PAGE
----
An example from the San Diego Union-Tribune
By Joel A. Harrison, PhD, MPH
March 19, 2018 (San Diego) -- As a retired epidemiologist, especially interested in public health, I have been following the so-called “vaccine controversy” for many years. Recently I wrote a rather long paper that was published on a popular blog, . I wrote this Reader’s OpEd for because the False Balance in this case was in our own local newspaper, , and the opinion piece by Terry Roark that my paper refutes point by point concerns California Senate Bill 277 which limits exemptions for vaccinations, clearly a topic that many readers will be interested in. My hope is that this short Reader’s OpEd will interest readers to go to the longer article, which can be accessed by clicking . Note that the longer article allows one to link to a downloadable pdf version
The San Diego Union-Tribune (UT) recently published two opinion pieces on vaccine mandates, responding to California Senate Bill 277 which removed the “personal belief” exemption to vaccine requirements for children entering into day care, elementary or secondary schools. The bill was passed by the California Legislature in 2015:
Mark Sawyer, MD is a professor of clinical pediatrics in the Division of Infectious Diseases in the UCSD Medical School. Terry Roark is the advocacy director in California for the nonprofit National Vaccine Information Center.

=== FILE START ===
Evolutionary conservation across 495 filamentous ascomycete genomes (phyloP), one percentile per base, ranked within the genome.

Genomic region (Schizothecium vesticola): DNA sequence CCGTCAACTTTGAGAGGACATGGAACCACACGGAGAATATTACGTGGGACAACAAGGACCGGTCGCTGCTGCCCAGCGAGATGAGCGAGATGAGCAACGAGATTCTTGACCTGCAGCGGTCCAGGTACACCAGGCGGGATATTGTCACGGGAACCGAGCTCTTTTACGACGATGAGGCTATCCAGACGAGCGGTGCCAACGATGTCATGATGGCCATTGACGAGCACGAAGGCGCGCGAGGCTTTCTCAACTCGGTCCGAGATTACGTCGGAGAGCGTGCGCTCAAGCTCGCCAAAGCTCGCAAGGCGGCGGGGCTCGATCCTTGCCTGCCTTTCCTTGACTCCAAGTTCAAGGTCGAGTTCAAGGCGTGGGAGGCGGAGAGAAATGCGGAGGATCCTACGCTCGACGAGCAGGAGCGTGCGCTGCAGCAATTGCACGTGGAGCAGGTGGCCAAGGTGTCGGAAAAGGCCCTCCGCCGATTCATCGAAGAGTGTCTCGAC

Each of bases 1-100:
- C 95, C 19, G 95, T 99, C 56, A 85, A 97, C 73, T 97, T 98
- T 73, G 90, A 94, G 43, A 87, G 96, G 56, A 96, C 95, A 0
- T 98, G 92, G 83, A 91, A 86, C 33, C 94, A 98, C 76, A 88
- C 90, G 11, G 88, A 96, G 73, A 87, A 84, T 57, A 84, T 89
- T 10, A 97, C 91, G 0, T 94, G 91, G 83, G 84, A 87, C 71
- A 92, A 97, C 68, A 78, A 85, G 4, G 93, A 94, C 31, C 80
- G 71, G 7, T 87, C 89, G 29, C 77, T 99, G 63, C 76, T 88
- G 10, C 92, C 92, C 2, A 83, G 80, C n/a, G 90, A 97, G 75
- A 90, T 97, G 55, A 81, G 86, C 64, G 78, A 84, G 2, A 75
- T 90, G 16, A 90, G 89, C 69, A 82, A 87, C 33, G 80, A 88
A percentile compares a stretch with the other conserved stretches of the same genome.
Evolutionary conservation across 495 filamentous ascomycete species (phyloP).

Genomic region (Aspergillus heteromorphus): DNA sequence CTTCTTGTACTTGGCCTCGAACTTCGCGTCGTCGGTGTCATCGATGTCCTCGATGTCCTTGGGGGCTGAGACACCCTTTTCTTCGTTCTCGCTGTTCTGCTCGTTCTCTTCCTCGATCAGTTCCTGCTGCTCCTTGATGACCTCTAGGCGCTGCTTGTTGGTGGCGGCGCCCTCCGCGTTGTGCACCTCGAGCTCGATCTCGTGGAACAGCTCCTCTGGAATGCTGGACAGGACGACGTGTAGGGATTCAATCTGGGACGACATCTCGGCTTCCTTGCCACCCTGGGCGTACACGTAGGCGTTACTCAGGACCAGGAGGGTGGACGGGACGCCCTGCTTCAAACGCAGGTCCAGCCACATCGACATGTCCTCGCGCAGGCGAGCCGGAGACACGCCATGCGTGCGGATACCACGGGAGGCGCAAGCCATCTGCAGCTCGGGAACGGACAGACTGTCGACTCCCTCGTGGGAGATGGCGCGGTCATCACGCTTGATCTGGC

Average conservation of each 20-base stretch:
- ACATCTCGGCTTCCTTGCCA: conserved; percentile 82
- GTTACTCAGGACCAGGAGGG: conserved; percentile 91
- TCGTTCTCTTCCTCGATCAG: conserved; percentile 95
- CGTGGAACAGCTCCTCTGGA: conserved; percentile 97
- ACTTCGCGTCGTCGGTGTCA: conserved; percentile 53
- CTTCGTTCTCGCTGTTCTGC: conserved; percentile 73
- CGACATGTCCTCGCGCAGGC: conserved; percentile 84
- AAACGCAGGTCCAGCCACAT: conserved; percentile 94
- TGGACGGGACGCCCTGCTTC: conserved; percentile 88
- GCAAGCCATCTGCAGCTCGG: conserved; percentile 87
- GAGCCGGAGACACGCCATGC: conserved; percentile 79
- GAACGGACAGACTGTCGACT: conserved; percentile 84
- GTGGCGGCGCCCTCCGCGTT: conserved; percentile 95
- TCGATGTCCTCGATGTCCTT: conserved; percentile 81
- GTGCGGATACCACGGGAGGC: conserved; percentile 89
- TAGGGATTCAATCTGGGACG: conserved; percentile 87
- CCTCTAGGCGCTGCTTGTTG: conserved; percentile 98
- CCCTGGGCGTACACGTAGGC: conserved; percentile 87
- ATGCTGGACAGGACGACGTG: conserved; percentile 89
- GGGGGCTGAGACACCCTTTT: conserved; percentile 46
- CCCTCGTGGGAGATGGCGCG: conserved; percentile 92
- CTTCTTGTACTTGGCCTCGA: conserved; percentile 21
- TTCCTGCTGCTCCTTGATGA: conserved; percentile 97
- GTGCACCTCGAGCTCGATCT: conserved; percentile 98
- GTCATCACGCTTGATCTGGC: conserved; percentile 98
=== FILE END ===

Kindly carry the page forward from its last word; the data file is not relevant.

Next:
Each piece was given equal length, giving the impression that each side represented a valid position, creating a false balance. In all fairness, the UT has posted numerous articles and editorials on other occasions that clearly supported vaccines and the science behind them, e.g., “In a win for science and for student safety, school vaccination rates are the highest they have been in California in at least 15 years” (). The problem is that people often have short term memories, may not have read the previous pro-vaccine articles in the UT, and/or, seeing two opinion pieces, were influenced more by the one than the other, lacking the scientific background to make a valid judgement.
In my longer paper I clearly document that Terry Roark’s opinion piece is full of inaccuracies, falsehoods, and misrepresentations, cultivating readers to form an opinion that is invalid. For example, with clear logic, science, and simple arithmetic, I demonstrate beyond any doubt that the measles vaccine was quite effective, though not 100% as those in the antivaccination world of fantasy require. Note that if one were to use their approach of requiring 100% effectiveness or close to it, it would be the end of almost all modern medicine.
Like Roark, the vast majority of antivaccinationists lack the basic understanding of the science underlying vaccines, view the world as all or none, subscribe to paranoid conspiracy theories, and their certainty of the rightness of their opinion clearly reflects research that shows once people form opinions, they seldom change them and, remarkably, when confronted with evidence that they are wrong, they often embrace their point of view even more tenaciously Some of this can be attributed to the Dunning-Kruger effect, which posits that people often fail to grasp their level of competence (or more to the point, incompetence), which precludes their ability to form credible opinions.